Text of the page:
Sunaparanta – Goa Centre for the Arts presents Episode III of ListenIN titled Nature, Art & Our Collective Future, a conversation with contemporary artists Sheba Chhachhi & Ravi Agarwal.
Ravi Agarwal speaks to Art Divvy’s creative director Zahra Khan about how he began exploring his brand of ecological art activism, the reception his work receives, and what he is focussing upon currently amongst many other things!
To coincide with World Water Day 2021 on March 22, The Third Pole gathered a panel of regional experts to discuss the problem of plastic pollution in Asia’s rivers
This collection seeks to not only outline the specific conditions and responses to climate change in India, but also takes an unusual ground-up approach of including voices of those who are researching landscapes and observing changes in them, across disciplines and practices
Christoph Rosol (moderator), Ravi Agarwal, Huiying Ng, Paulina Lopez, Michelle Lai
A conversation on finding newer ways of organizing life in the midst of the current COVID-19 pandemic and the larger climate crisis. Can the arts inspire a movement to radically change the way we impact the planet? What kind of changes in art’s vocabulary, materials and media are needed when artists further their explorations? What can be the feminist interventions in ecology?
Meera Menezes talking to Ravi Agarwal and Probir Gupta as they reflect on issues of labour, migration, capital and globalization in relation to their practice.
As part of Collab’s ongoing discourse pertaining the ecological dichotomy, curator Jesal Thacker invites Ravi Agarwal for an online presentation and conversation focusing on one of his extended and continuous project, ‘Else all will be Still’. The artist will take us through his artistic and ecological enquiry that began several years ago, as a nexus of encounters between the sea, the fisherman and the relationship between man and nature – can they co-exist?
State of Nature in India Conference (2019) Convened by artist and activist Ravi Agarwal in collaboration with the Goethe-Institut / Max Mueller Bhavan Mumbai
The State of Nature in India lecture series aims to provide a multi-disciplinary platform in order to better understand complexities of anthropogenic processes – a term that depoliticises the current ecological crisis – and critique what it means through a focus on India.
Convened by artist and activist Ravi Agarwal, in collaboration with the Goethe-Institut / Max Mueller Bhavan Mumbai.
This exhibtion by Indian artist Ravi Agarwal explores the issues behind environmental enrichment and degredation and the similarities and differences between approaches to preservation and enhancement in both Scotland and India.
State of Nature in India (SONIN): A Three-day Conference Conceptualised by The Goethe-Institut/Max Mueller Bhavan Mumbai and Artist Ravi Agarwal
About State of Nature in India: This conference aimed to better understand complexities of anthropogenic processes – a term that depoliticises the current ecological crisis – and critique what it means through a focus on India. It sought to dissolve boundaries between multiple practices by bringing together artists, cultural practitioners, natural and social scientists, policymakers, activists and thinkers, initiating cross disciplinary conversations.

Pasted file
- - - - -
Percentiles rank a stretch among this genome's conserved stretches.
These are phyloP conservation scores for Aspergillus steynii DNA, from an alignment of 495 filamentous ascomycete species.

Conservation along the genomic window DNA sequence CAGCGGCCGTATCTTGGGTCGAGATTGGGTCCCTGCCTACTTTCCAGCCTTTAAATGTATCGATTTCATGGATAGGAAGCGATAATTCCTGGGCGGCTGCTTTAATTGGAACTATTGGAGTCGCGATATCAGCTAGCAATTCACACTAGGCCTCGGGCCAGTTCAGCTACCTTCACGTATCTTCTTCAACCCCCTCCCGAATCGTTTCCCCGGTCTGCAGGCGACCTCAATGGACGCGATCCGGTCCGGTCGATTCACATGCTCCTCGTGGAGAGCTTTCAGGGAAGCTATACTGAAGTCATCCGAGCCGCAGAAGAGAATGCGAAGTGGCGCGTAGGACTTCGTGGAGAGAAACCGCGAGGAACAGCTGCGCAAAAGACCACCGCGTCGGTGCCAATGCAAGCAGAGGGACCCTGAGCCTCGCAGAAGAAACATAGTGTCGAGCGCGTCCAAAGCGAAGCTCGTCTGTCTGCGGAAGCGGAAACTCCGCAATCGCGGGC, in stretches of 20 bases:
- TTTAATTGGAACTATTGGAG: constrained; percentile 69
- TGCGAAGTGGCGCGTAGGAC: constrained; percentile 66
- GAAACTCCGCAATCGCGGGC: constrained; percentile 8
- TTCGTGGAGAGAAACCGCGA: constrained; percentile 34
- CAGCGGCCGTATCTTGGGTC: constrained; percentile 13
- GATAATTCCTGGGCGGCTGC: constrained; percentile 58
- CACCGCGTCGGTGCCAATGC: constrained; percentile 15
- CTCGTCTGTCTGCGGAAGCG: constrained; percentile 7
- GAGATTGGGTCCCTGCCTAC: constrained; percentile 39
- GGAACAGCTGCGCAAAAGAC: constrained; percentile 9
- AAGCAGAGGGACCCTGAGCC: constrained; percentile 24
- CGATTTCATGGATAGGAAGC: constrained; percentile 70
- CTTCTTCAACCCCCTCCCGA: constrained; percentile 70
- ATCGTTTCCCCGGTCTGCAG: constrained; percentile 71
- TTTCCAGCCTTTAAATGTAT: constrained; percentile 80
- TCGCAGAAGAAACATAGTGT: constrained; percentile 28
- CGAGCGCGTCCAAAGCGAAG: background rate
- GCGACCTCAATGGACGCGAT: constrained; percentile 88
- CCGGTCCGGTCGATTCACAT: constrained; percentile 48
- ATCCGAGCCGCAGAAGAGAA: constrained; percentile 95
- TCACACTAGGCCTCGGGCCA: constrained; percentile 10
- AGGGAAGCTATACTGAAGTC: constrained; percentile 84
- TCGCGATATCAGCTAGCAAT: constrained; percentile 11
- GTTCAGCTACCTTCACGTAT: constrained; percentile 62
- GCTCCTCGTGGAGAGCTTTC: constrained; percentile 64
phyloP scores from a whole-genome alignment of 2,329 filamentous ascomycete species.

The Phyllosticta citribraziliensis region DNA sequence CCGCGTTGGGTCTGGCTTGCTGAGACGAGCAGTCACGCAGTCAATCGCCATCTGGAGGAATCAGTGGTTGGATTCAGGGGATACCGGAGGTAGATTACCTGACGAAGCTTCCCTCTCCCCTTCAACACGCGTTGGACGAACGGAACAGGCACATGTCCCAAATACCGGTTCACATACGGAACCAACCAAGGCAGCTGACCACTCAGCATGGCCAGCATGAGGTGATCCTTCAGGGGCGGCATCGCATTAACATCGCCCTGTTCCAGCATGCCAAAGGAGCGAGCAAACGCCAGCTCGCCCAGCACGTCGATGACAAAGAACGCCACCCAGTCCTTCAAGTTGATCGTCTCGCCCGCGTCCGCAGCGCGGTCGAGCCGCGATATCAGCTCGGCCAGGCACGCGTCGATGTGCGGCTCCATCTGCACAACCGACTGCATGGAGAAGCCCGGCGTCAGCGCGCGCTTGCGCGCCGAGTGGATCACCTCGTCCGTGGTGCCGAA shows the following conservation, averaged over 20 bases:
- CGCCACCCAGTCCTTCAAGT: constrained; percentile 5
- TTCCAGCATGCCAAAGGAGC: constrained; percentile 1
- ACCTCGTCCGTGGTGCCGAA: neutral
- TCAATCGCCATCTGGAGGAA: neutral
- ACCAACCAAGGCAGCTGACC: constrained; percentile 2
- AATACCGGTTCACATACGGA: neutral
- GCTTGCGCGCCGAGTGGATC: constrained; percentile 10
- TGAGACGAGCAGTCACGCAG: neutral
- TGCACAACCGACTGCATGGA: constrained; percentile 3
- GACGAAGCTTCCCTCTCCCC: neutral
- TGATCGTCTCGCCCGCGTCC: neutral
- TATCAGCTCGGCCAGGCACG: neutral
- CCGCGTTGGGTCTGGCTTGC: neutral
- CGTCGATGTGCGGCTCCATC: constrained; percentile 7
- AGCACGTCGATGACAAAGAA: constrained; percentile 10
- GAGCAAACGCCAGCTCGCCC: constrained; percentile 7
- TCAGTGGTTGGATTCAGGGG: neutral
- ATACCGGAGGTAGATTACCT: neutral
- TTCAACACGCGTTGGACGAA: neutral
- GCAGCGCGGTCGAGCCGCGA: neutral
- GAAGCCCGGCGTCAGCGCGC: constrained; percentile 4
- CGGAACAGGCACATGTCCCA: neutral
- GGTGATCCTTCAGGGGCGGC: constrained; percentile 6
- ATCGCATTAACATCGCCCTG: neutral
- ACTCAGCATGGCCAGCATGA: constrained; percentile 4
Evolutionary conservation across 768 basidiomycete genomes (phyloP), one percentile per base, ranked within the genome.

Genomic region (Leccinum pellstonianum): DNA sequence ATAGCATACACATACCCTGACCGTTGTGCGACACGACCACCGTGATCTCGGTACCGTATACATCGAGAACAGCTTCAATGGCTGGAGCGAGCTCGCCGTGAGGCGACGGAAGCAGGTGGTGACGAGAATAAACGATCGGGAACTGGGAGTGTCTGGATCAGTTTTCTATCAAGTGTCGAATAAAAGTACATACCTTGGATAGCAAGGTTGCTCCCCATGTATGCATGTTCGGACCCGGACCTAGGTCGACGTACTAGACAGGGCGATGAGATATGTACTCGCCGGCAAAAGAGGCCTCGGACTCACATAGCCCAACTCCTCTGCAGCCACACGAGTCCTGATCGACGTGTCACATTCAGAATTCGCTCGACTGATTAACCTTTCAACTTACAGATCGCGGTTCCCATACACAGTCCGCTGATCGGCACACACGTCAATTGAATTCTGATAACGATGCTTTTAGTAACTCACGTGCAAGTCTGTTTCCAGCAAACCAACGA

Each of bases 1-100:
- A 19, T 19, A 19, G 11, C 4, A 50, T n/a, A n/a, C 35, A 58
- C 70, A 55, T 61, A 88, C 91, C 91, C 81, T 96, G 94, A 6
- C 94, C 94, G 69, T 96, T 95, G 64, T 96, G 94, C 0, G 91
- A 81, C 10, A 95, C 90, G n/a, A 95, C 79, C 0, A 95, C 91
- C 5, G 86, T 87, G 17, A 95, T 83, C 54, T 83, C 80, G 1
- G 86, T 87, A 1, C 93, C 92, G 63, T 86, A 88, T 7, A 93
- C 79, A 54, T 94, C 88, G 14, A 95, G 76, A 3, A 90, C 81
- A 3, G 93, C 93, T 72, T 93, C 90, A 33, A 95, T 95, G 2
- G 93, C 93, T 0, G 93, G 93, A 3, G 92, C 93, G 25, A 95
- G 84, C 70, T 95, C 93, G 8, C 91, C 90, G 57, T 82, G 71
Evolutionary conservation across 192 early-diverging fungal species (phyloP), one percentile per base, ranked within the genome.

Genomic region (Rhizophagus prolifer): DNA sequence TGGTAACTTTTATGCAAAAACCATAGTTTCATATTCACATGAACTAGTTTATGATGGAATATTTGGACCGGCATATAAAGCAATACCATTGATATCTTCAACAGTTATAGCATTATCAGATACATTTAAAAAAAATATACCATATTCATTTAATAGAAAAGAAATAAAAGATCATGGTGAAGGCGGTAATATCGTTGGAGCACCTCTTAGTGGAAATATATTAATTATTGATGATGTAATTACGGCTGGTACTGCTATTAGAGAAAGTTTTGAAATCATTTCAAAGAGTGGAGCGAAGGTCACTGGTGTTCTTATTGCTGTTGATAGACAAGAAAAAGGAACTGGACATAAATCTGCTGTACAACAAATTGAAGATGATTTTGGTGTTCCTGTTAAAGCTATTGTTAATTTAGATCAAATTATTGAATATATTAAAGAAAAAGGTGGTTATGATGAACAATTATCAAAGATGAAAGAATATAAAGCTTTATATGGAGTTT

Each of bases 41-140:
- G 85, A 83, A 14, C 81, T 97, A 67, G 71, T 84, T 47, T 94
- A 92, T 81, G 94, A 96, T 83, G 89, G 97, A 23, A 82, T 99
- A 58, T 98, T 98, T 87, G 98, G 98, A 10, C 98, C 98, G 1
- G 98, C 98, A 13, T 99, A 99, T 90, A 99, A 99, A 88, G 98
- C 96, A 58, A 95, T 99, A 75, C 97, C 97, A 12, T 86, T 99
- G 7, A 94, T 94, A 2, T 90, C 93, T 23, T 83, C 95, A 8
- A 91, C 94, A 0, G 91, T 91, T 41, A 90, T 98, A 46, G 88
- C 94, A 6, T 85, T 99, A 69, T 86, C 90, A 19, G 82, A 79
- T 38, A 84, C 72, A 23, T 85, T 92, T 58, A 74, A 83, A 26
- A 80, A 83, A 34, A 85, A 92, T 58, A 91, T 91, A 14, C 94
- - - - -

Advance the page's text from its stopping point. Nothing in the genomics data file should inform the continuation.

Most of the trash we generate can be used to produce fertilizer and generate electricity. Instead, huge mounds of it lie piled up in our cities and villages, posing a serious threat to public health and the
environment.We bring you some solutions; simple ways to treat waste, so that we may reuse, recycle and revive the earth. In Satyamev Jayate Season 2 Episode 3 we deal with the waste management in India.
Regarding India is series of video interviews with contemporary artists living and working in India. Initiated through a Fulbright Fellowship in 2011, the videos were created to contribute to Myers’s University of Connecticut course on Indian art. Reflective of a dynamic and diverse contemporary art scene during a decade of unprecedented and often volatile change, the interviews engage with aspects of Indian history, society, culture and current events through the creative work, experiences, and insights of artists. The series is ongoing and will eventually include over sixty interviews.
We seem to know nature as something outside us, as a deep experience. The separation makes us know nature as an ‘other’, a duality. But we all also know nature through our myths and memories. Post enlightenment nature has been understood as a set of scientific laws and theories, as an absolute. But as Bruno Latour says, we as social beings co-create ideas of nature. Sadly though today we increasingly know nature as a ‘resource’ to be exploited and plundered. The film is a reflection of all these, as a personal myth about water turning to sewage in a forest I helped protect.
After air, the next most vital thing for our survival is water. While at the moment we have enough water for our needs, a time is likely to come when our water supply runs out and we have to buy water at a price similar to fuel. The solution, which some people have implemented, is to save and store rainwater.
YAMUNA.ELBE – Session I – Introduction – Ravi Agarwal (Artist and Environmentalist)
Ravi Agarwal, Riyas Komu, Vivek Vilasini, Sumedh Rajendran and Sudarshan Shetty interviewed in the Astrup Fearnley Museum of Modern Art 31th March – 2nd April 2009. All artists included in the exhibition Indian Highway (2nd April – 23rd August 2009) in the Astrup Fearnley Museum of Modern Art. See more interviews: ‘Indian Highway interviews – part 1/2’. Interviews: Hanne Beate Ueland, camera: Lars Skageberg, Øyvind Krutå (Sudarshan Shetty), editing: Hanne Beate Ueland, Lars Skageberg. Indian Highway curated by: Gunnar B. Kvaran, Hans Ulrich Obrist, Julia Peyton-Jones.